The average year-round resident in Tisbury will pay an extra $110 in property taxes next year, following a successful push from town businesses to shift the tax burden off commercial property.
A nonresident property owner whose Vineyard Haven home is of average value — $860,425, according to the town assessors — will see an even bigger increase of almost $138, while business properties of the same value will see their taxes decrease by some $1,015.
Currently, businesses pay property tax at 160 per cent the rate of residents, with year-round residents eligible to receive another 20 per cent off.
The new tax rate, which represents a 140 per cent ‘shift,’ as the differential rate is called, emerged as a compromise among the three town selectmen on Tuesday night after much dickering.
Jeff Kristal, who is both a resident and business owner, suggested at one point he might have been persuaded to go as low as 120 per cent, which would have given business owners twice as big a break, while also doubling the increases for residents. His preferred position, though, seemed to be 130.
Tristan Israel said he originally favored going to 150.
Chairman Denys Wortman favored 140, which was where the deal eventually was struck.
Property tax rates are a perennial bone of contention in most towns, but more so in Tisbury, which has the most complex formula on the Island.
The town is unique not only in setting differing rates for commercial and noncommercial property, but in favoring year-round residents over seasonal or part-time residents.
The selectmen’s considerations this year were aided somewhat by an explanation from assistant town assessor Ann Marie Cywinski, and by a spread sheet showing the impacts on various degrees of shift between various potential rates.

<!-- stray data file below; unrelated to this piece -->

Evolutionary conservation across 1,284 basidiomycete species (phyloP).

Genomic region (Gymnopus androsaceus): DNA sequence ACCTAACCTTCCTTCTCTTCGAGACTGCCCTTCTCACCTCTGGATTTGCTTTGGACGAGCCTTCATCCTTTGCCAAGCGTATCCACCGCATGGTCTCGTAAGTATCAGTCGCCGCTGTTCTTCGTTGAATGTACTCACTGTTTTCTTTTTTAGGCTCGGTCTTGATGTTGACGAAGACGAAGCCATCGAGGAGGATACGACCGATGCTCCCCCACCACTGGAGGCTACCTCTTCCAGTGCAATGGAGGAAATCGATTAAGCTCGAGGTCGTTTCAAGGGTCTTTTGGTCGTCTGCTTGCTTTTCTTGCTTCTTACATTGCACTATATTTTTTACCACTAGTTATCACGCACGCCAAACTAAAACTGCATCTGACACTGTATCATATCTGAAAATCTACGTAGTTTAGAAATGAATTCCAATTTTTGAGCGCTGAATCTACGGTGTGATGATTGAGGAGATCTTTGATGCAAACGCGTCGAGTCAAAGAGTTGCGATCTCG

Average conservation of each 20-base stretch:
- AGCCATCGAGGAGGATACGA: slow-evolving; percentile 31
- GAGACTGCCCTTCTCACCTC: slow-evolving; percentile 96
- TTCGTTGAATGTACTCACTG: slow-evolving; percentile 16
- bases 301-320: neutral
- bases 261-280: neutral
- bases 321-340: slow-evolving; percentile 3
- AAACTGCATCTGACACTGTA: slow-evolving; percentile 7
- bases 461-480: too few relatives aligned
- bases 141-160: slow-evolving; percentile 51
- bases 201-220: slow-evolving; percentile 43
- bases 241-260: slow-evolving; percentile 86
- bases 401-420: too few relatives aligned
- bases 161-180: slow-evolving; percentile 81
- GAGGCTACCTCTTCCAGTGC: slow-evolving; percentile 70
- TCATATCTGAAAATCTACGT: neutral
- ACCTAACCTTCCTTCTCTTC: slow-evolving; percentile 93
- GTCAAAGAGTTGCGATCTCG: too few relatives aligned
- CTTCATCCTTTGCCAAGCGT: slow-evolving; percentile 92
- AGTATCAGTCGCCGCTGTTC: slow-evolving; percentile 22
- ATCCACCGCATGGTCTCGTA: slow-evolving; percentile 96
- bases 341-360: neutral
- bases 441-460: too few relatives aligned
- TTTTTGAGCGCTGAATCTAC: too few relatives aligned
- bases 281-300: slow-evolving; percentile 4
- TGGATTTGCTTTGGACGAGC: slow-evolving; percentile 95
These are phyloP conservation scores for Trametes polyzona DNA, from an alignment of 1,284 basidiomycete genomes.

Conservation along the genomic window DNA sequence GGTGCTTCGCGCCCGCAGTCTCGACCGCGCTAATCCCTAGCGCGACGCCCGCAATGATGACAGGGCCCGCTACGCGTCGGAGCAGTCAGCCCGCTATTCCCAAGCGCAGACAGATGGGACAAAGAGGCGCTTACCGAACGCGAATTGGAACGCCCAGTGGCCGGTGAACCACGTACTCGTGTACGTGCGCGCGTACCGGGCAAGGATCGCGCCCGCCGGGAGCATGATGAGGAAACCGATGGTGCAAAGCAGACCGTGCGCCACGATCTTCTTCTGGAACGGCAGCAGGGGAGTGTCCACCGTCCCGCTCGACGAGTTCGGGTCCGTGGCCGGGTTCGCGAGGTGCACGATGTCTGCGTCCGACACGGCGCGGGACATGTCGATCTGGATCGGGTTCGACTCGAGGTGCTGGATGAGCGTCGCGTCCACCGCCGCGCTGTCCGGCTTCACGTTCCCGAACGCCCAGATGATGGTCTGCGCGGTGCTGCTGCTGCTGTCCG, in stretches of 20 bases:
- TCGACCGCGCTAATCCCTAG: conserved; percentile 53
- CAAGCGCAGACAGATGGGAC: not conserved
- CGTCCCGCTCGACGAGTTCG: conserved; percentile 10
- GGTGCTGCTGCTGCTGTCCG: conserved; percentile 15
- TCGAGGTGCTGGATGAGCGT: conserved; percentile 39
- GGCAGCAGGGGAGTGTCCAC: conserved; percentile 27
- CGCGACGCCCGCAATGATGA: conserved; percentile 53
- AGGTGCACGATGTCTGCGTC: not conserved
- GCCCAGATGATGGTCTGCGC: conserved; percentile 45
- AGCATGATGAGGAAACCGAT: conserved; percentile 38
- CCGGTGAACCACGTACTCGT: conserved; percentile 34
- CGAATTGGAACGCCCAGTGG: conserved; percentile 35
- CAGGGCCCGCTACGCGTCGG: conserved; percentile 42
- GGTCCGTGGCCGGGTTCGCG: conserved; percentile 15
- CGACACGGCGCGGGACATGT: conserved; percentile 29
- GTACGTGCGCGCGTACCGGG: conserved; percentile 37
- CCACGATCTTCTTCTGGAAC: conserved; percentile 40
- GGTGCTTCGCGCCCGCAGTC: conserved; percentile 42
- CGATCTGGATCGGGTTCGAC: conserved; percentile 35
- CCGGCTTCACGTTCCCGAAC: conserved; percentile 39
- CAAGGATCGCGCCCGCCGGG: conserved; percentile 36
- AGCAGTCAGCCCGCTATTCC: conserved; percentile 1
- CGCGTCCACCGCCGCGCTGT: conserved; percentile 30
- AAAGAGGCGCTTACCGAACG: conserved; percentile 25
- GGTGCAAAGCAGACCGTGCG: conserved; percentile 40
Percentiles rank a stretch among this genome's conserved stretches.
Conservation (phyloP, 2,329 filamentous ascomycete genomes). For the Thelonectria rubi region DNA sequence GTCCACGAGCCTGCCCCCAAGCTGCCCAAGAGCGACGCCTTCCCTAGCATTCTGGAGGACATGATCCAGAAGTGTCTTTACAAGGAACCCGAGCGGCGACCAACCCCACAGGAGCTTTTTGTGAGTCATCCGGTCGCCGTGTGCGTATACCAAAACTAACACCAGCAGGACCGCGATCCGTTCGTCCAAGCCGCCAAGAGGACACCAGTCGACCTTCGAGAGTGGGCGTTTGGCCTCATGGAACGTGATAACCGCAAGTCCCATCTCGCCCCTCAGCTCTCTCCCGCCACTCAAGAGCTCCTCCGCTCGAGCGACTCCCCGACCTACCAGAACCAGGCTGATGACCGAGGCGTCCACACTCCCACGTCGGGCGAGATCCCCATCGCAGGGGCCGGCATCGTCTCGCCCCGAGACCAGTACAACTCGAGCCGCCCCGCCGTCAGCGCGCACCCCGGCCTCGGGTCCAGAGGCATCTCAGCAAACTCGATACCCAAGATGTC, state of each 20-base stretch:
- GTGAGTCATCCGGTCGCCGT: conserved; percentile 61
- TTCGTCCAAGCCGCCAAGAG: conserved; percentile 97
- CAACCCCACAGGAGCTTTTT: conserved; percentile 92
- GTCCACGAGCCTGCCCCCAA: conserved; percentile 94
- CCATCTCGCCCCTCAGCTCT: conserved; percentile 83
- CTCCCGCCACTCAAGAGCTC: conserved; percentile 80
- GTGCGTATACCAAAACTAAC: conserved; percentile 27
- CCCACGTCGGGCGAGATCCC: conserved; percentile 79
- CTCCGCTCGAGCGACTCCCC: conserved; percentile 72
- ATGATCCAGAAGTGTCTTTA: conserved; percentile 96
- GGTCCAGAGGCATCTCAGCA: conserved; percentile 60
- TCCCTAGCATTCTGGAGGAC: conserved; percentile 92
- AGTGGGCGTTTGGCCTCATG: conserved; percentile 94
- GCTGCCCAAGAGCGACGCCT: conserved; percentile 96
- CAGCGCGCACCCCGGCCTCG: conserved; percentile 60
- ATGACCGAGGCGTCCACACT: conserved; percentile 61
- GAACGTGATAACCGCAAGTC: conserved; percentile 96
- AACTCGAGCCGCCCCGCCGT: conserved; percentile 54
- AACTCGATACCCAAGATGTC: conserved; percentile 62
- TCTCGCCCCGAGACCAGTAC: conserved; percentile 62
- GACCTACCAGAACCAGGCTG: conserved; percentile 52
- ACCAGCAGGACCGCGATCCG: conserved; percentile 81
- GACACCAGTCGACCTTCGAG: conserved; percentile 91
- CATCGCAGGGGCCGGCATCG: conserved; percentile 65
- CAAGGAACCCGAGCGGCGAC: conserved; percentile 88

Ms. Cywinski began by noting the total tax take for the year would be $16.7 million, an increase of three per cent. She said the assessed value of residential property was down three per cent, while the assessed value of commercial property was unchanged.
The discussion first focused on the issue of the differential treatment of year-round versus part-time residents.
The town has had a split tax rate since 1988. People who meet the criteria are eligible for a 20 per cent reduction in their taxes based on the average residential class value of property.
That means they can get a cut equal to 20 per cent of the tax that would otherwise have been payable on a property valued at $860,425, which works out to a little over $1,034.
The credit, she said, applies equally to every resident, whether their home is worth $200,000 or $2 million.
The credit can only be applied to one property.
The explanation of how the system works took longer than the consideration of whether it should be continued. The consensus was that the split rate is a fair thing because it helps compensate Islanders for the higher costs of living here.
Melinda Loberg spoke in support of the interests of non-resident property owners and asked that the town remember to keep a balance.
The discussion of lowering the business tax rate drew more discussion, mostly from the various town businessmen who attended the meeting to argue in favor of it.
Most said the higher tax rates on businesses in Tisbury had the effect of depressing commercial activity.
Pat Gregory, owner of Educomp, cited data compiled by Christine Flynn at the Martha’s Vineyard Commission showing the growth in business numbers lagging behind Edgartown and Oak Bluffs.
Since the differential tax rate was adopted in 1988, the figures showed, the number of businesses based in Tisbury had grown by just 25, from 323 to 348. Over the same period, Oak Bluffs had gone from 174 to 214, and Edgartown from 211 to 346.
The bottom line came to this: in 2009, commercial property owners will pay $8.27 per $1,000 of assessed value of their property and residents will pay $6.01 (less the $1,034 credit for year-round residents).
After the meeting, Mr. Kristal said he was pleased with the decision.
“It sends the message that ... we’re in moving in a new direction,” he said.